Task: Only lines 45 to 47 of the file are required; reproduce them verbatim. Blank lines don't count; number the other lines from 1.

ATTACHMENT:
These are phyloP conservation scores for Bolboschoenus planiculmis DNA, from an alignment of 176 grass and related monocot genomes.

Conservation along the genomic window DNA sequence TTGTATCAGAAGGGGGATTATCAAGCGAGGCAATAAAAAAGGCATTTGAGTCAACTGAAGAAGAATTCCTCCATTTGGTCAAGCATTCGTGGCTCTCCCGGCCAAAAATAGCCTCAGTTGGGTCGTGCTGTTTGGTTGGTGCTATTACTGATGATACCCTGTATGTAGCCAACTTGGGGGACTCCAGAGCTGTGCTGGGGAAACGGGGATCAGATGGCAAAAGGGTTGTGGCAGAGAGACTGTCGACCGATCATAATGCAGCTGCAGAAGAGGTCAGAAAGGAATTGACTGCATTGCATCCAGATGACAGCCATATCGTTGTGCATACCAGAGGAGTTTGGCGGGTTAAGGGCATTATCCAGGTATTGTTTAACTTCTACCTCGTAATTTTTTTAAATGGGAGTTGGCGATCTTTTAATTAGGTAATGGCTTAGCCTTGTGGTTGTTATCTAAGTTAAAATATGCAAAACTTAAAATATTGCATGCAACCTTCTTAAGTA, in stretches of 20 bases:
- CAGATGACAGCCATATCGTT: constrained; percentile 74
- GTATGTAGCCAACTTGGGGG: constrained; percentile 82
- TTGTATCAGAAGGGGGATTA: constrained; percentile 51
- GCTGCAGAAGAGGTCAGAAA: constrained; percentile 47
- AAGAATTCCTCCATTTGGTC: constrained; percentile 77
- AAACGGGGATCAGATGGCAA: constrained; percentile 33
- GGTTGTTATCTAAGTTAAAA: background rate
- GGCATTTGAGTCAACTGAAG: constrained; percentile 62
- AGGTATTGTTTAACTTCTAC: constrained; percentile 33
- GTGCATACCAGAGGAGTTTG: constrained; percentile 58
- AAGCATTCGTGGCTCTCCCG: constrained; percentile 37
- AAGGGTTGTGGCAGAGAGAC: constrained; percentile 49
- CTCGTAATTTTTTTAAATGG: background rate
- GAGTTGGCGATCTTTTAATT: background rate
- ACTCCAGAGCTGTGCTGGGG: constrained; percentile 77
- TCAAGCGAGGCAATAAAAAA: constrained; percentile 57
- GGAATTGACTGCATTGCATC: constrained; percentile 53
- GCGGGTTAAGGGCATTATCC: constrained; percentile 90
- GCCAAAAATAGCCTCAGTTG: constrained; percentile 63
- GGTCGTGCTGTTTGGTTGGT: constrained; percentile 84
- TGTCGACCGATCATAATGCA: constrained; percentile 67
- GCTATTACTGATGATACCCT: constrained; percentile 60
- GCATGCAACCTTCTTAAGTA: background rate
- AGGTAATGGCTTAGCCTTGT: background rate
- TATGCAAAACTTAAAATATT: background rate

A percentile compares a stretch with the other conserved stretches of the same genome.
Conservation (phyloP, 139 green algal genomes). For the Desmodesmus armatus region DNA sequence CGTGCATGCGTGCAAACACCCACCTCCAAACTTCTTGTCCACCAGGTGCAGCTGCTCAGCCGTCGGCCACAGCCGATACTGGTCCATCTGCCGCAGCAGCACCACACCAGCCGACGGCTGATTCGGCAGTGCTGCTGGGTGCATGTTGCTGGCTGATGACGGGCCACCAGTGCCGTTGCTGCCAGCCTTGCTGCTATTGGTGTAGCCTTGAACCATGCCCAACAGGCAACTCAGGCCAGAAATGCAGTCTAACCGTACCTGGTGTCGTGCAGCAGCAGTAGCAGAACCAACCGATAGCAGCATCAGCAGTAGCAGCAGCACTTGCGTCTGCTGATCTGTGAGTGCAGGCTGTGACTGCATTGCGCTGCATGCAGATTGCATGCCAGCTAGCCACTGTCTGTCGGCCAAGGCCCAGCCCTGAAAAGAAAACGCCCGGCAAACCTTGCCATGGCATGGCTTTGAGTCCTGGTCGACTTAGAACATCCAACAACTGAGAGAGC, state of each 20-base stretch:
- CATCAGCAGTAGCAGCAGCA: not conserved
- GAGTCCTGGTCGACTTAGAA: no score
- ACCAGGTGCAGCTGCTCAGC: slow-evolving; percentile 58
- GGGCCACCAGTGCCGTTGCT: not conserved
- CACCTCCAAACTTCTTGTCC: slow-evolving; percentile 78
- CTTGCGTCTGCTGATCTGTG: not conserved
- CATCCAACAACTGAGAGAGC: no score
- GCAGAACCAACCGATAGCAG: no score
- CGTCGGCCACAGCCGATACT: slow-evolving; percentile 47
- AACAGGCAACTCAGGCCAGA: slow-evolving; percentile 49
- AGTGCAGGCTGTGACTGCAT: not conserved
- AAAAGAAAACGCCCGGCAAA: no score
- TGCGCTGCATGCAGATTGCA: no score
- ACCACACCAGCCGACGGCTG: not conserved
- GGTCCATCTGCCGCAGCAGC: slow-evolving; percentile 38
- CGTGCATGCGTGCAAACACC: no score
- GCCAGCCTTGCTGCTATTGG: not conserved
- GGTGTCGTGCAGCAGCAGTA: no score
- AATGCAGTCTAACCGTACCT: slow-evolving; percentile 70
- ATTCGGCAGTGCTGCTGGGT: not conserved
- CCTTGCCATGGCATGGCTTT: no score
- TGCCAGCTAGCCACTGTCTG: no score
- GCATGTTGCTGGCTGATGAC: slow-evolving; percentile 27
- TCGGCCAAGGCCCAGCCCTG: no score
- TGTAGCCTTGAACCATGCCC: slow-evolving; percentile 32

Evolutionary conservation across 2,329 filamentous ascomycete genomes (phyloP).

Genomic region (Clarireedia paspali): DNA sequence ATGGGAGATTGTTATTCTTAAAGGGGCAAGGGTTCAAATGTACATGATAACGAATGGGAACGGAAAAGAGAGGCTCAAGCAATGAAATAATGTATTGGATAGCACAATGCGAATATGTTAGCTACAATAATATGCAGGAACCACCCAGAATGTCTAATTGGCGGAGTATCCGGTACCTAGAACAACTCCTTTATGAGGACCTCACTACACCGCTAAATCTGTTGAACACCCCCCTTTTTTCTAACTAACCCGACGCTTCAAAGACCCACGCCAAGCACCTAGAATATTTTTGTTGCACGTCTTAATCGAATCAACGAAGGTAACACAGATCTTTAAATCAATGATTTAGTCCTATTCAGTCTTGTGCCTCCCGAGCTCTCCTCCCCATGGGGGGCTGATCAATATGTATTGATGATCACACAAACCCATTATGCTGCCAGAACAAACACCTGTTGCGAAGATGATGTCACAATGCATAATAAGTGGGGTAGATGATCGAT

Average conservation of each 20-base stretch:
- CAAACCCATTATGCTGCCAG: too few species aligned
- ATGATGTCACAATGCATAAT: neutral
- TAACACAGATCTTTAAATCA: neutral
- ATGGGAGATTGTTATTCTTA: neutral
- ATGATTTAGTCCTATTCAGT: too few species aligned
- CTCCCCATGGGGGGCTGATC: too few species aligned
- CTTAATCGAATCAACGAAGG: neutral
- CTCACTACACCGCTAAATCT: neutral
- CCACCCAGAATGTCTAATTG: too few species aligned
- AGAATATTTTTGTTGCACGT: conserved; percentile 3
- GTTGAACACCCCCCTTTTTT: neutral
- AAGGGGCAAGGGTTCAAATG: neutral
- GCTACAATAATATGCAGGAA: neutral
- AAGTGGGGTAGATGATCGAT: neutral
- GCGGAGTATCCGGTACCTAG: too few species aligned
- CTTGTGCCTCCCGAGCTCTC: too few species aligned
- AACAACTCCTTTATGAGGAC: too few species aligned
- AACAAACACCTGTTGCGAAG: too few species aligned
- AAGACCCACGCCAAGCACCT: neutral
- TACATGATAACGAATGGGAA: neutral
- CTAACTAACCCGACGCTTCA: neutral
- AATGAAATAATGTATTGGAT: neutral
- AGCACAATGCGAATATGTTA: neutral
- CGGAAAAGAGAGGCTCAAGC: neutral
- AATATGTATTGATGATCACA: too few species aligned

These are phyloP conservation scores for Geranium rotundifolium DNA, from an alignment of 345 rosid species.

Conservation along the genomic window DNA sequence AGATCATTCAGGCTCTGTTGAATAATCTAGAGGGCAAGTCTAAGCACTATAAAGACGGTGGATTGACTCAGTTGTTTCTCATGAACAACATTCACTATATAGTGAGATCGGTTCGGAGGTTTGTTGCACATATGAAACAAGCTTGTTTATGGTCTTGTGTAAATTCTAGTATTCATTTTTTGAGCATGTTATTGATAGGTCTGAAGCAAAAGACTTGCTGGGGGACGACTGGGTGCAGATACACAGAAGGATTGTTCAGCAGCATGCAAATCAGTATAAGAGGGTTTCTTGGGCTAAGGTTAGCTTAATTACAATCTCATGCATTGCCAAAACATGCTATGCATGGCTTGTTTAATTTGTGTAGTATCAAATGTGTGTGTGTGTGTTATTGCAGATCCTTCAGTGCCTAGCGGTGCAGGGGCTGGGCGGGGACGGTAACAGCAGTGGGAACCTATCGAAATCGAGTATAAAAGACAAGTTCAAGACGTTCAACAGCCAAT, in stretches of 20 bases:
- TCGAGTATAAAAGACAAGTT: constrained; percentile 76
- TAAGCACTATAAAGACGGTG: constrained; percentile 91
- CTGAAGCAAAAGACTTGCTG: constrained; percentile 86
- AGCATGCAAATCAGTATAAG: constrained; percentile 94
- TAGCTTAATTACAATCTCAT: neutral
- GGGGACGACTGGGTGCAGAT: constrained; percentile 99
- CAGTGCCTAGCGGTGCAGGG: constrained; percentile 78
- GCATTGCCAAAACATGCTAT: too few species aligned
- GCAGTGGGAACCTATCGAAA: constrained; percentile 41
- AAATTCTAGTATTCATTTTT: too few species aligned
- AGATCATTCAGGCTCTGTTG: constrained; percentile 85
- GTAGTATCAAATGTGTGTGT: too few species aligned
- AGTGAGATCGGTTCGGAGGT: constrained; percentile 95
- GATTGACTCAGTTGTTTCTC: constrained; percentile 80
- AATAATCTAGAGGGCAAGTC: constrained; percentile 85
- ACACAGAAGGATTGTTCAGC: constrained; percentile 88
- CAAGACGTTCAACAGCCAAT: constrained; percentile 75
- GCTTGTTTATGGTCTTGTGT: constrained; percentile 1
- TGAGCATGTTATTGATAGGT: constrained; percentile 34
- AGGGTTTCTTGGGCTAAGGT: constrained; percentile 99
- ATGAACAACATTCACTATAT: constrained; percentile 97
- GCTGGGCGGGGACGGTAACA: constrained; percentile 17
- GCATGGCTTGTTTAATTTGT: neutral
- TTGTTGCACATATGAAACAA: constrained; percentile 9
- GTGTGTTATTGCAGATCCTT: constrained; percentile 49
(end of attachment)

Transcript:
- CGTGCATGCGTGCAAACACC: no score
- GCCAGCCTTGCTGCTATTGG: not conserved
- GGTGTCGTGCAGCAGCAGTA: no score